Very few know that Bharatanatyam and Odissi exponent Indrani Rahman’s husband, the renowned architect Habib Rahman had met her as ‘a dancer’ in New York, where her American mother Ragini Devi was presenting small dance cameos using Indian dance techniques. Habib Rahman was a 29-year-old Bengali Muslim from Calcutta. He had graduated from MIT with a master’s degree in both engineering and architecture. Dark and handsome with long wavy black hair, Habib was selected by Ragini as ‘God of Spring’ for The Indian Dance Theatre she ran in New York in 1945.
Since Habib was a Muslim, for Ragini Devi presenting the Hindu dances, his name had to be changed to Ritu Raj, meaning Prince of Spring. Habib’s dancing skill were limited to style, a la Uday Shankar waving his arms standing in the centre and Indrani and other girls moved around him with flowers. And of course the dark handsome Ritu Raj received rave reviews in the newspapers!
Indrani and Habib fell in love and against all opposition from Ragini Devi and her Indian husband Ramlal Bajpai. They got married on 11th May 1946. Indrani was pregnant. They returned to Calcutta to Habib’s home during the pre-partition year.
After independence Habib got a job as West Bengal’s Chief Engineer. Going through with Ram Rahman, their son, at his residence, the meticulously maintained scrap books using Marwari khatas, used for writing accounts, Indrani had pasted several clippings and copies of letters, reviews and brochures of her performances of Bharatanatyam in Calcutta and elsewhere. What struck me most were the photos of hers for Miss India contest. Building up her career as a classical dancer she was apprehensive about participating in Miss Calcutta contest, which led to Miss India contest, which she won and became the first ‘Miss India’. Later on she was sent to New York and California. There she was along with other beauties! The accompanying photo was for LIFE magazine which Ram had preserved. Indrani was offered film roles but she was adamant and refused all offers and stuck to classical dance.
In one letter dated 15th January 1953, to dance historian Mohan Khokar, the copy which she had pasted, there were references to her modelling for Lipton tea: “Please never mention to me or any one about that atrocious film of Liptons. I did it long ago to raise money for dance studies and have bitterly regretted it ever since. There is nothing I can do to stop its circulation. At least my name is not on it.” She did not paste those Lipton ads and one of reclining coyly on a mattress declaring to the nation: “Dunlopillo is the most comfortable cushioning in the world’ Ram said laughingly.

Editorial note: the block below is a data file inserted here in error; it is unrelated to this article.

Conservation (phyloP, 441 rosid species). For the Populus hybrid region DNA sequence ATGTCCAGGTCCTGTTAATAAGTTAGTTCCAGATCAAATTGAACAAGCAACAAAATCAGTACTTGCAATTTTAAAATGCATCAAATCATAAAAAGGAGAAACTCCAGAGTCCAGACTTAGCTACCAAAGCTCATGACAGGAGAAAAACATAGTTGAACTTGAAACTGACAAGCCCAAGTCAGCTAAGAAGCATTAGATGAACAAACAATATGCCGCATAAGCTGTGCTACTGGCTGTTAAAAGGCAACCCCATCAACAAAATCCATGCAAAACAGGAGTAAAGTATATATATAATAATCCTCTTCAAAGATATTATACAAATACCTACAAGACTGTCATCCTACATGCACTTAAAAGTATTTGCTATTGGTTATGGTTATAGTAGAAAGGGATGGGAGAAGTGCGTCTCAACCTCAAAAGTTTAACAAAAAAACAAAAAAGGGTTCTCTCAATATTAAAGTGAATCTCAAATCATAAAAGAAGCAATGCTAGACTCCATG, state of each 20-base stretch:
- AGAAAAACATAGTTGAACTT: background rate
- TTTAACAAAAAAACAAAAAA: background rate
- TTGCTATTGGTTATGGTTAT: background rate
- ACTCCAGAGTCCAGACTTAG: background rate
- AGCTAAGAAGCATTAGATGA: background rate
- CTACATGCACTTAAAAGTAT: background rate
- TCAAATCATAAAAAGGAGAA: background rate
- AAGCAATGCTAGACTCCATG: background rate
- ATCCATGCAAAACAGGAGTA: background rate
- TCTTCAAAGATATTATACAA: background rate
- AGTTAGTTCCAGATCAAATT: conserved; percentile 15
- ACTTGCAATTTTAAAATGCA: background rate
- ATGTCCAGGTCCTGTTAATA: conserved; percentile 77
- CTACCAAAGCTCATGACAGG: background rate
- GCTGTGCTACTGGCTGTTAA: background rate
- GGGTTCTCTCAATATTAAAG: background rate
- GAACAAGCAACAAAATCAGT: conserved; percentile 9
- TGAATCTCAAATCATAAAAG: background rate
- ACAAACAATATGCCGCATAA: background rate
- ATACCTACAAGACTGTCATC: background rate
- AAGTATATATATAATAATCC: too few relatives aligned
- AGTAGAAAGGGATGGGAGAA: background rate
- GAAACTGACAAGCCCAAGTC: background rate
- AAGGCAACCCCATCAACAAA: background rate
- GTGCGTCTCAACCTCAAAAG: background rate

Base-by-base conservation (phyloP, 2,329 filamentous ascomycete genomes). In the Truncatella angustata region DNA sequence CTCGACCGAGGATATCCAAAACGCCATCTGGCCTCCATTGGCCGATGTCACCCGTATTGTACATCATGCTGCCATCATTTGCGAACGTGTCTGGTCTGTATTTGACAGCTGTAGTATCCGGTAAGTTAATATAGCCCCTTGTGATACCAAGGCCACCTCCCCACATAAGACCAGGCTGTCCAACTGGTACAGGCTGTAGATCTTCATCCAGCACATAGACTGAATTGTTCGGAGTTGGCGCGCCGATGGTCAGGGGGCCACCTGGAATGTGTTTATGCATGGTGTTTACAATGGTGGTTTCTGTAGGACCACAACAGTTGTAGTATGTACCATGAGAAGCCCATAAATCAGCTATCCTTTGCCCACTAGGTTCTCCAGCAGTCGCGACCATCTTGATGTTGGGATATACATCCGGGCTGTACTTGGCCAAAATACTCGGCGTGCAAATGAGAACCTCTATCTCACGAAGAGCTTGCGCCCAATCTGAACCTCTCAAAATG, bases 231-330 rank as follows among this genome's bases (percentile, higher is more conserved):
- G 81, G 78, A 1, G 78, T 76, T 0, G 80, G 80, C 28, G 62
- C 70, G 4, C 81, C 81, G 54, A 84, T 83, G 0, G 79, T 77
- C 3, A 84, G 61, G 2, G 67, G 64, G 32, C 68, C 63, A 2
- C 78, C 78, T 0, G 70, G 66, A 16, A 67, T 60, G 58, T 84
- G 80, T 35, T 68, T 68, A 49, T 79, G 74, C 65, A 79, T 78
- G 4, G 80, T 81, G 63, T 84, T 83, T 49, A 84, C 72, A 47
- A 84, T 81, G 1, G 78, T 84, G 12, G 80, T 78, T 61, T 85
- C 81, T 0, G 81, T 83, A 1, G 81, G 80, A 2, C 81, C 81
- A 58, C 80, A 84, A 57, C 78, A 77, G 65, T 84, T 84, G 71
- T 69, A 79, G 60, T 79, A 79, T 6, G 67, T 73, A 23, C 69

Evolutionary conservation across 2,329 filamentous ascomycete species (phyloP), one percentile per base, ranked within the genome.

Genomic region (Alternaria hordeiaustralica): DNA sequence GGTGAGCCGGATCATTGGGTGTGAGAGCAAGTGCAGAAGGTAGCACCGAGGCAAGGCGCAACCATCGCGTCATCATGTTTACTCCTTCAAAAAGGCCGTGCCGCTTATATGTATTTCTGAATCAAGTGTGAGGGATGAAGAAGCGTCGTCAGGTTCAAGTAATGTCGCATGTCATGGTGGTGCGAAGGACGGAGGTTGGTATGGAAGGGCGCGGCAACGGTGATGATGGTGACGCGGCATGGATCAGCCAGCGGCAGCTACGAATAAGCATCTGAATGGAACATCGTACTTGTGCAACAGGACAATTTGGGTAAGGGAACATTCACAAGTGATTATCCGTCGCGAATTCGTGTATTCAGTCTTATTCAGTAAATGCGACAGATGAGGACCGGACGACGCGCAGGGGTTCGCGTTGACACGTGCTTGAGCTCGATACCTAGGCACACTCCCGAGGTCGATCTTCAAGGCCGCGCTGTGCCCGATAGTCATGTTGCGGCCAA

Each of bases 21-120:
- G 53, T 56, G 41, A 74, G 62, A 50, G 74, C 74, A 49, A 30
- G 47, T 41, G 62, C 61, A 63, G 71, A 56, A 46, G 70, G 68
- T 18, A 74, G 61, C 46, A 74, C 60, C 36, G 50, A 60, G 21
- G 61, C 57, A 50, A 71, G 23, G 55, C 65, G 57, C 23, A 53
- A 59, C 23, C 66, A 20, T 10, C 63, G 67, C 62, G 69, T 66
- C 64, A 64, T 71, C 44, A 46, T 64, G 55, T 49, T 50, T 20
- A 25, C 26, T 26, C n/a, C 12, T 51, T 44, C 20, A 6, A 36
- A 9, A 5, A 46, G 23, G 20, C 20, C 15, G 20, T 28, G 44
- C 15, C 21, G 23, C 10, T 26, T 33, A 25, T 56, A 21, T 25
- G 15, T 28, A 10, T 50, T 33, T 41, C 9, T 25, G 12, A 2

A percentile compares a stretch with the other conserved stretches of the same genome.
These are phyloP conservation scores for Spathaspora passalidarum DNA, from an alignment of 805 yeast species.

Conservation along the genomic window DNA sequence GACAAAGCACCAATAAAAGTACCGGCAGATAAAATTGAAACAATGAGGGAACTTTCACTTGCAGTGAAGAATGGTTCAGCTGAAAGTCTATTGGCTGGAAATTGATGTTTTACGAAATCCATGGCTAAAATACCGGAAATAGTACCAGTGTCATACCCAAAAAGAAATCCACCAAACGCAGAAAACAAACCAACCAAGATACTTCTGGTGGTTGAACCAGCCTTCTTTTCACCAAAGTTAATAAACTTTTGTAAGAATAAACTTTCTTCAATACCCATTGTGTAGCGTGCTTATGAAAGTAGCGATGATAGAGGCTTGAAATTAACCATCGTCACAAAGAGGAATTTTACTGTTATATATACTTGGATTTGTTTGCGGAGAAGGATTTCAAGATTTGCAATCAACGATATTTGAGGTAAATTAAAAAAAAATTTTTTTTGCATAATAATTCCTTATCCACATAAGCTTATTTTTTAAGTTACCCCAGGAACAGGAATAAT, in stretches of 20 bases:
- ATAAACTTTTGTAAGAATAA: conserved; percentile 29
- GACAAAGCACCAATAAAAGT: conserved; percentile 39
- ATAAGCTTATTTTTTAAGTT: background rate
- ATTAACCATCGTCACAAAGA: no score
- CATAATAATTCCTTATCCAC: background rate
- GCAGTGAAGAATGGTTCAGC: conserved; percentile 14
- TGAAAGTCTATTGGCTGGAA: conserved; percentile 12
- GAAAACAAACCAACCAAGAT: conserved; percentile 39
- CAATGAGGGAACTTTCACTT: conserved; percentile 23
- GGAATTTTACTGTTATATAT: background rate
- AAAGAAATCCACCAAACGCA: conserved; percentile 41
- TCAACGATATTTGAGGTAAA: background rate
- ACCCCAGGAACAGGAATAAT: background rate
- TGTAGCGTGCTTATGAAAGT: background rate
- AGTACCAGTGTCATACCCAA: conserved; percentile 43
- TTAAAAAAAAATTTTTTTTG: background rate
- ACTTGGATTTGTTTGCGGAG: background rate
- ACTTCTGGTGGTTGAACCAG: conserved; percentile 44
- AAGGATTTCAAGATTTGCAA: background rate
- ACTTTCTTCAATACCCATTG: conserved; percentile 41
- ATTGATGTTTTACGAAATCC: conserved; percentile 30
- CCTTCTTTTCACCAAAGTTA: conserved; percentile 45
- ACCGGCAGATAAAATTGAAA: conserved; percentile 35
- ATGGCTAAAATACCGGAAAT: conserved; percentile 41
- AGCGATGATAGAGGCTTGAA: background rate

I wanted to collect information and rare photos of Indrani learning Odissi (then it was known as Orissi), from Debaprasad Das. It was in December 1957 at her Sujan Singh Park residence (before the Sangeet Natak Akademi in April 1958 had organised All India Dance Conference) Guru Debaprasad Das had given a lec-dem before Charles Fabri, Kapila Vatsyayan and many other dignitaries. We chanced upon that and Ram identified those who were present there.
Of course during the Inter-University Youth Festival Odissi was performed by Priyamvada Mohanty, watching that Indrani was interested in learning Odissi. In one of her notes she mentions that she was invited to attend a dance festival in Bhubaneswar. She had met poet and Professor Mayadhar Mansingh, father of Lalit Mansingh who became the Ambassador to USA.
Prof Mayadhar Mansingh arranged for Indrani to see performance by a young Debaprasad Das which she liked and invited him to teach Odissi to her in Delhi. It was a historic lec-dem in her house where for the first time many saw Debaprasad Das demonstrating Odissi. Art Critic Charles Fabri wrote most enthusiastically about the discovery of Odissi as an ancient dance form. Indrani’s learning it, few numbers then, as the repertoire was limited, and taking Debaprasad Das abroad with her, she placed Odissi on the world map!
I saw demonstration of Odissi and also performance by one Jayanti Ghosh from Cuttack during the Dance seminar in April 1958. Kavichandra Kalicharan Pattanaik, the poet, dramatist, and scholar had read a learned paper on Odissi for which Debaprasad and Jayanti Ghosh had performed. Earlier I had only seen a small booklet ‘Orissi Dance’ by Kalicharan Pattanaik in Bombay University library, with photos of Priyamvada Mohanty.
My odyssey of Odissi dance started from then as I met Babulal Doshi, a Gujarati Vaishnav from Cuttack who had brought Kalicharan Pattanaik, Debaprasad and Jayanti Ghosh and accompanists for demonstration for the seminar to Delhi. We both being Gujjus, spoke in Gujarati. He invited me to come and stay and research and write about Odissi during vacations at Cuttack at Kala Vikash Kendra, an institution he had established to train Odissi dance to young children and girls. But more about it in future.
For the first time in Bombay at Regal Cinema Indrani performed Odissi on Tuesday the 23rd September 1958, which I saw. I wrote in Gujarati Janmabhoomi newspaper a review. I had sent her the review with English translation, and that was pasted with date in her scrap book! I was thrilled. I did not expect that I would ever find it. I had written to Ram in my e-mail about it!
Indrani was a beauty and was compared to ‘celestial apsara in Indra’s court’, by Rita Chatterjee ( Ritha Devi) who also used to write reviews for The Times of India in those years. She too was mesmerised seeing Odissi and started learning Odissi from Guru Pankajcharan Das.
Indrani with her natural beauty and graceful movements brought a whiff of fresh air. With her world tours she made Odissi popular. Soon Yamini Krishnamurty, Sonal Mansingh, Rani Karna, Madhavi Mudgal and others followed the suite and started learning Odissi. Indrani’s pioneering work shall always be remembered gratefully by the dance aficionados.